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A Handmade Sweets Paradise for Those in the Know, a Stroll to Sample Food around Mizuho

A Handmade Sweets Paradise for Those in the Know, a Stroll to Sample Food around Mizuho

Route

Surrounded by nature, the town of Mizuho is an hour and 20 minute train ride from Shinjuku. It's known as the greatest producer of Sayama tea in Tokyo. It's also a town filled with shops that make handmade sweets that go perfectly with tea. Let's look for specialties whose flavor the locals can vouch for.

The Search for Sweets Begins in This Town Overflowing with Nature

Our trip begins at the center for disseminating information about Mizuho culture—Koshinkan. The main building was built in the late Edo period, and used to be home to soy sauce brewing and silkworm-farming businesses. Now it hosts concerts and exhibitions.

The first shop we visit is Iseya, a Japanese sweets shop founded in 1952. Their Zuiho Monaka is popular due to the gentle sweetness of the large Dainagon red beans from Bitchu, Okayama. It's a gem that's been beloved by the locals for over 30 years.

The store manager, Norio Futa says, "After comparing a lot of different red beans, I settled on the ones from Okayama."
Packed with sweet red bean jam, the Zuiho Monaka's wafer covering is just the right softness.

The Gentle Flavor of Locally Produced Sweets Creating Smiles

Our second stop is Tamago Kobo Ueno, a café where you can enjoy sweets made from plenty of eggs laid by free-range chickens at the café's farm.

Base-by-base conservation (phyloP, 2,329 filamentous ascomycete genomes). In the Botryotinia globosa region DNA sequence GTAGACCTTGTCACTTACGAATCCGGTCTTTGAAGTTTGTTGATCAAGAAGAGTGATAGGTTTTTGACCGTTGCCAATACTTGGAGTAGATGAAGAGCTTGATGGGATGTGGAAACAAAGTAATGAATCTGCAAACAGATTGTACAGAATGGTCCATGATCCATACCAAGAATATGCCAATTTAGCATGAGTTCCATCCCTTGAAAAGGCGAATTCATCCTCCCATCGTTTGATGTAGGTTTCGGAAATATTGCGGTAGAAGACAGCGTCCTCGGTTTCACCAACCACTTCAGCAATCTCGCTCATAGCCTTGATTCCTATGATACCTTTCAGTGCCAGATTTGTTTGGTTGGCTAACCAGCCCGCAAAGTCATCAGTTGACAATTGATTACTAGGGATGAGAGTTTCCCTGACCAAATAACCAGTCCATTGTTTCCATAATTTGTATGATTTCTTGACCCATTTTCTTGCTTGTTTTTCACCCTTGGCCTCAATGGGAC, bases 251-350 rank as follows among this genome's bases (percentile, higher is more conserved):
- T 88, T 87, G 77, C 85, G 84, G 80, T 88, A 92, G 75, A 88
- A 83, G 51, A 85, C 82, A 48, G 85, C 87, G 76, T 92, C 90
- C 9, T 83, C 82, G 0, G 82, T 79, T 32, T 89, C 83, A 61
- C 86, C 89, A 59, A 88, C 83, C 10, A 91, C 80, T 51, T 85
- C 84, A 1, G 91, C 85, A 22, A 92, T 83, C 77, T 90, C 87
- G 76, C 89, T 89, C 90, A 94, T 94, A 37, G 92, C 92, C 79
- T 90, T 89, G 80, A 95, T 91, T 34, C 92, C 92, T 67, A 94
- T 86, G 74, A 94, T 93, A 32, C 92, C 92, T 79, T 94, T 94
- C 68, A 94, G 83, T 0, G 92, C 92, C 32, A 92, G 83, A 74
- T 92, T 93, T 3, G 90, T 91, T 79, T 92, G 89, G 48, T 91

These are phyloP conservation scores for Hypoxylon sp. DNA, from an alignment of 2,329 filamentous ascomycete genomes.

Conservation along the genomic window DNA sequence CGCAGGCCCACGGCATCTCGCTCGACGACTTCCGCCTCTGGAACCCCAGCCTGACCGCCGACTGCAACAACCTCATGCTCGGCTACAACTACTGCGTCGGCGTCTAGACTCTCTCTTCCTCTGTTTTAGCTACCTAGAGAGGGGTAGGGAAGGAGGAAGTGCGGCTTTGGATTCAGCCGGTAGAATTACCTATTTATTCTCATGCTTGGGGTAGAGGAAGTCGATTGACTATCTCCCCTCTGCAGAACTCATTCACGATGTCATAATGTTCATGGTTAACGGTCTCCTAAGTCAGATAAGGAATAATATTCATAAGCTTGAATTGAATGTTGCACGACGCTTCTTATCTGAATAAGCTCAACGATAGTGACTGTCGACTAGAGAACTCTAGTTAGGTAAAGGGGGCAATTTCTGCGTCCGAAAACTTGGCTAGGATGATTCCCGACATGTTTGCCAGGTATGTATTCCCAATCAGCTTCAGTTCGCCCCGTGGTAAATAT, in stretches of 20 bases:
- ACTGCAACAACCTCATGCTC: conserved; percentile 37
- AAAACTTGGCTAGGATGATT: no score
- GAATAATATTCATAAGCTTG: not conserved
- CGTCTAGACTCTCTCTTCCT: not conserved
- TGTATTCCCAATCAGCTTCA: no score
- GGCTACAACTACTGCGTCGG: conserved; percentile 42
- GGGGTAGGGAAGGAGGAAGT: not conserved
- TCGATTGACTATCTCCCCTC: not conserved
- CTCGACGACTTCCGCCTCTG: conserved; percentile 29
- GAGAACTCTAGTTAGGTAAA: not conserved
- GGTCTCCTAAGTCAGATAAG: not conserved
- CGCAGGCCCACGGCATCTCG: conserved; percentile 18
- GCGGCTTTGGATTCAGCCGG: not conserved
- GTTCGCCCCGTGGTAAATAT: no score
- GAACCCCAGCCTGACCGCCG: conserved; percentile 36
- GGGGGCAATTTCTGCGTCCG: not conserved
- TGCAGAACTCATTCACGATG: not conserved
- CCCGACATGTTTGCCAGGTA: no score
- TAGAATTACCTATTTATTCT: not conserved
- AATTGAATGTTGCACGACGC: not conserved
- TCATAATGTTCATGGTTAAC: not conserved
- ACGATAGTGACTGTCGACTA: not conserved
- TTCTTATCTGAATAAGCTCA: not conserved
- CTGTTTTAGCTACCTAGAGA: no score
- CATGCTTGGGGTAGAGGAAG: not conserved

The sweets made by the mother and daughter who run the café just for fun were so popular, they decided to start a business. Besides the eggs, the flour is home-grown organically and without chemical fertilizers, and the milk is from Mizuho, so you can enjoy the gentle flavor with peace of mind.

Enjoy your sweets in the log-house-like café. You can also order food to-go.
The Mizuho Pudding has a rich egg flavor. Its gentle sweetness will put you at ease.
Made with Yukiharuka, a flour especially for baking sweets, the Mizuho Roll Cake has a new chewy yet fluffy texture.

The main attraction at our next stop, Enomotoya, is the Udekkoki Chestnut Dorayaki with a whole boiled chestnut inside with the bitter skin still on. The manager, Kazumi Enomoto is particular about these chestnuts, saying "When I boil them, I add soy sauce and mirin as secret ingredients, which complement them perfectly."

The term udekkoki is a way of saying "to do to the best of your abilities" in the Mizuho dialect.

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